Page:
This is another film with counter-programming potential, seeing as how no self-respecting guy would step within 50 feet of a theater playing this movie, especially on this weekend, but honestly, women shouldn't either. You really have to be pretty hurting for a Desperate Housewives fix to go see this one. I look for just $5 million for it this weekend.

The fourth new wide release film is Strange Wilderness, the latest from Adam Sandler's production company, Happy Madison. Starring Steve Zahn, Jonah Hill, Justin Long and Ashley Scott, among others, it follows the crew of an offbeat wildlife show that is about to be canceled until they hit on the idea of just making up their footage, including things like hunting for Bigfoot.

Firmly in the stoner comedy arena, it's looking very similar to this same company's Grandma's Boy from two years ago, which has its defenders, but only after the fact. It's destined to be a frat house classic, but its theatrical run will be short, especially given that its only being released in about 1,200 theaters. Look for just $4 million for it this weekend.

There are a lot of people out there who made my List last weekend by propelling Meet the Spartans to the top of the box office. I know it's a week figure for a number one film, just $18.5 million, but that's completely not the point. More people saw this movie last weekend than any other, and that's just sad. Completely recycled and watered-down jokes are now apparently just what audiences are looking for, and we're doomed to get yet another installment of these next year. Hell, monthly might not be out of the question, with all the time they're taking on writing the scripts. With any luck, it drops to about $8 million this weekend, but my confidence in you people is shot.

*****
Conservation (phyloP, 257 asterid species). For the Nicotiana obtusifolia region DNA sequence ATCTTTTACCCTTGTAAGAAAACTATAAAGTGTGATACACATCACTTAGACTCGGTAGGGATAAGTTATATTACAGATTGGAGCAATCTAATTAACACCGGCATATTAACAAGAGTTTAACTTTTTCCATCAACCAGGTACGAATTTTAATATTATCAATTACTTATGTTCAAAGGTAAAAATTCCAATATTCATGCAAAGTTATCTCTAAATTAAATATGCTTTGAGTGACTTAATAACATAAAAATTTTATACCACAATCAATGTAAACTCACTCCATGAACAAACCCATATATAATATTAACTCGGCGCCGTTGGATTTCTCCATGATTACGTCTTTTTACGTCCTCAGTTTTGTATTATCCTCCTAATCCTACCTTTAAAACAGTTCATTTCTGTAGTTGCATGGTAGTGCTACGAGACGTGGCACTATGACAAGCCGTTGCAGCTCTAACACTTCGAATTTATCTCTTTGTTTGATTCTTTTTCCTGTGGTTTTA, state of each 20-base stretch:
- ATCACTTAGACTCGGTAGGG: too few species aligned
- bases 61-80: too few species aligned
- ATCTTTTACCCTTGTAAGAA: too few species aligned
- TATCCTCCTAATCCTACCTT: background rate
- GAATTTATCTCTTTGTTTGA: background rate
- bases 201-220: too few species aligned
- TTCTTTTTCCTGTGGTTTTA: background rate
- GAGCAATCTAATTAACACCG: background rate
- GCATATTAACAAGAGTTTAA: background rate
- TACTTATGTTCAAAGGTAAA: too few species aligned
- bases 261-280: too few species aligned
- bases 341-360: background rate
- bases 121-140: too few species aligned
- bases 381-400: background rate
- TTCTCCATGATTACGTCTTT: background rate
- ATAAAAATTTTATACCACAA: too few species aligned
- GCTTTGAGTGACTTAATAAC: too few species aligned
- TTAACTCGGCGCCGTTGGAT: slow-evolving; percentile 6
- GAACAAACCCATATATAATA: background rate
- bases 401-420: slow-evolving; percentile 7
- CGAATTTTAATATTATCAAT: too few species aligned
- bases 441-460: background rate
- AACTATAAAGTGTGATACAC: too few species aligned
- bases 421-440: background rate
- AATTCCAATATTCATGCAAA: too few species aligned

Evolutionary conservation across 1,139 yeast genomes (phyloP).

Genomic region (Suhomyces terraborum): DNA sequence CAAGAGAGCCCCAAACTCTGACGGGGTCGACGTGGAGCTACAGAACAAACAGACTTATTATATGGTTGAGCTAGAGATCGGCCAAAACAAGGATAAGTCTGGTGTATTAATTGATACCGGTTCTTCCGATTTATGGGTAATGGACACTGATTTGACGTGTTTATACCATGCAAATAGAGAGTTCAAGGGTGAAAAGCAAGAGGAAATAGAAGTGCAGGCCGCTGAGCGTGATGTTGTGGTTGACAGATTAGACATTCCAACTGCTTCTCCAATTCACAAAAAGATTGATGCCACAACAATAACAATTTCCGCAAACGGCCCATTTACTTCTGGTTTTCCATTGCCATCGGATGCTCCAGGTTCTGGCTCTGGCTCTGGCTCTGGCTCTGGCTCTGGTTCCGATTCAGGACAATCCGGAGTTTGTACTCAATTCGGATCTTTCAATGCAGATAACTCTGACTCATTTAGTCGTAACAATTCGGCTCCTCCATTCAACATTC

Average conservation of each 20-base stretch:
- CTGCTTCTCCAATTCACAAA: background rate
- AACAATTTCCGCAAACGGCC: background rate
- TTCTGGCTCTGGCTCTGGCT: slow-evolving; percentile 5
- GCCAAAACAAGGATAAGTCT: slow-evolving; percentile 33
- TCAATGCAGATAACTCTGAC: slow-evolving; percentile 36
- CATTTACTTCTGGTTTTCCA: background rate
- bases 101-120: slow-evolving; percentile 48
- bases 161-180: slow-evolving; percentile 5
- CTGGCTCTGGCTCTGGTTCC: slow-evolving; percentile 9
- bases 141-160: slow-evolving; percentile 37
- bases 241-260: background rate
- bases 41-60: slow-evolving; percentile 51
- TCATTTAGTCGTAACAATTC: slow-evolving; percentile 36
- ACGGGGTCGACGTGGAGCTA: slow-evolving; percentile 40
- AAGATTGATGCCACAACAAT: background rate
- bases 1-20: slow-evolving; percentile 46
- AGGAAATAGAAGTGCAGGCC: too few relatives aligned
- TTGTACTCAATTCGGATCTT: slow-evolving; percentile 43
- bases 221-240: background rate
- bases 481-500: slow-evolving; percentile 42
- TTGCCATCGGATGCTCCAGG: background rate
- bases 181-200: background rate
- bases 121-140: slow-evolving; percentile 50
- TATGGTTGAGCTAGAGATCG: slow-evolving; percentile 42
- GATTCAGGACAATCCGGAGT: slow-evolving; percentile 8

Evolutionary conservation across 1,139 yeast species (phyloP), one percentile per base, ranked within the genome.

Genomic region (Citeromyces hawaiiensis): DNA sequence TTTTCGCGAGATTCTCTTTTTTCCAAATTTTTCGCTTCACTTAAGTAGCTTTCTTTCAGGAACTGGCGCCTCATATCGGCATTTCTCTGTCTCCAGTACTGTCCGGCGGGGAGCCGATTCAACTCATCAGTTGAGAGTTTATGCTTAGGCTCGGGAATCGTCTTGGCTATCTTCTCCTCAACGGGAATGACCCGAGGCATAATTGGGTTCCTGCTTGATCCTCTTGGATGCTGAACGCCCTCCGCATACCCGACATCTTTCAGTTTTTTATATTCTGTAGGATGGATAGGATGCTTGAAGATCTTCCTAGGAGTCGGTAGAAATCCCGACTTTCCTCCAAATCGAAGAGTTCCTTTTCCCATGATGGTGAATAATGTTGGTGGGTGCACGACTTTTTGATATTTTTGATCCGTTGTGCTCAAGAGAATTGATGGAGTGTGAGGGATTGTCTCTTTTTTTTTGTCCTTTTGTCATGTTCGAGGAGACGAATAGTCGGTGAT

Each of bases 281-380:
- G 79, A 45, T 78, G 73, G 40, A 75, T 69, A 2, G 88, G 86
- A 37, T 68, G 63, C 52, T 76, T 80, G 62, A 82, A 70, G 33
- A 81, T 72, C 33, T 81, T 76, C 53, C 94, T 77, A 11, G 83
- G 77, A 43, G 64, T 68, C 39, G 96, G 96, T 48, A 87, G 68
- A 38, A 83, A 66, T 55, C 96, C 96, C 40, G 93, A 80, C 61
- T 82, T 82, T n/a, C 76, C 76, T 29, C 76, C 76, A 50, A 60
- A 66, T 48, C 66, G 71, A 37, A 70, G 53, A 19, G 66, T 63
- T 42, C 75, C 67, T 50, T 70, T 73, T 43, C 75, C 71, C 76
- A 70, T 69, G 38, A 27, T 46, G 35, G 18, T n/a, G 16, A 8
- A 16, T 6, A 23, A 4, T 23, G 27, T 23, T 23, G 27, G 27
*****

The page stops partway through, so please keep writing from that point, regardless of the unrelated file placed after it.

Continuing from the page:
Rambo, the second place finisher by a hair - and the film that should have won the weekend - certainly isn't Shakespeare, although perhaps it is by comparison. It was at least a film that had a point, even if it was just that explosions are cool. Following up Rocky Balboa, it's the second film in a row of Stallone's that has perhaps not exactly revived a franchise (I don't expect Rocky VII), but at least showed that he's still got something to show on the screen. I think the well is pretty much dry at this point for him, but it's a decent way for him to go out if it is. It's running right into the demo that would stay home for the Super Bowl, so its Sunday number should be next to nothing, but I still look for $9 million for it this weekend.

The box office last weekend didn't have a high peak, but it did go fairly deep, with movies all the way down to seventh place still figuring in double digits. Although Juno was that seventh place film, it should lead the pack of these middle-tier films, thanks to its Oscar nominations, and the fantastic word-of-mouth it's carried throughout its run. Give it another $8 million this weekend, as it screams past the $100 million plateau.

Of the rest, 27 Dresses should fare the best, with its female heavy audience, though there are plenty of films out there to satisfy it. In general, though, returning films have the advantage, and I'll give it $7 million in its third weekend.

The only expansion of the weekend likely to make an impact is There Will Be Blood's near doubling of its screens to around 1,500, finally taking it to just about everywhere. It earned close to $5 million last weekend in what was its first major exposure to audiences, and had the third highest per screen average of the week for wide releases. It's a difficult and off-putting (although rewarding, if you're into that kind of thing) film and I don't see it taking off, though the Oscar nominations should buoy it through at least the next month. I'll give it about $6 million this weekend.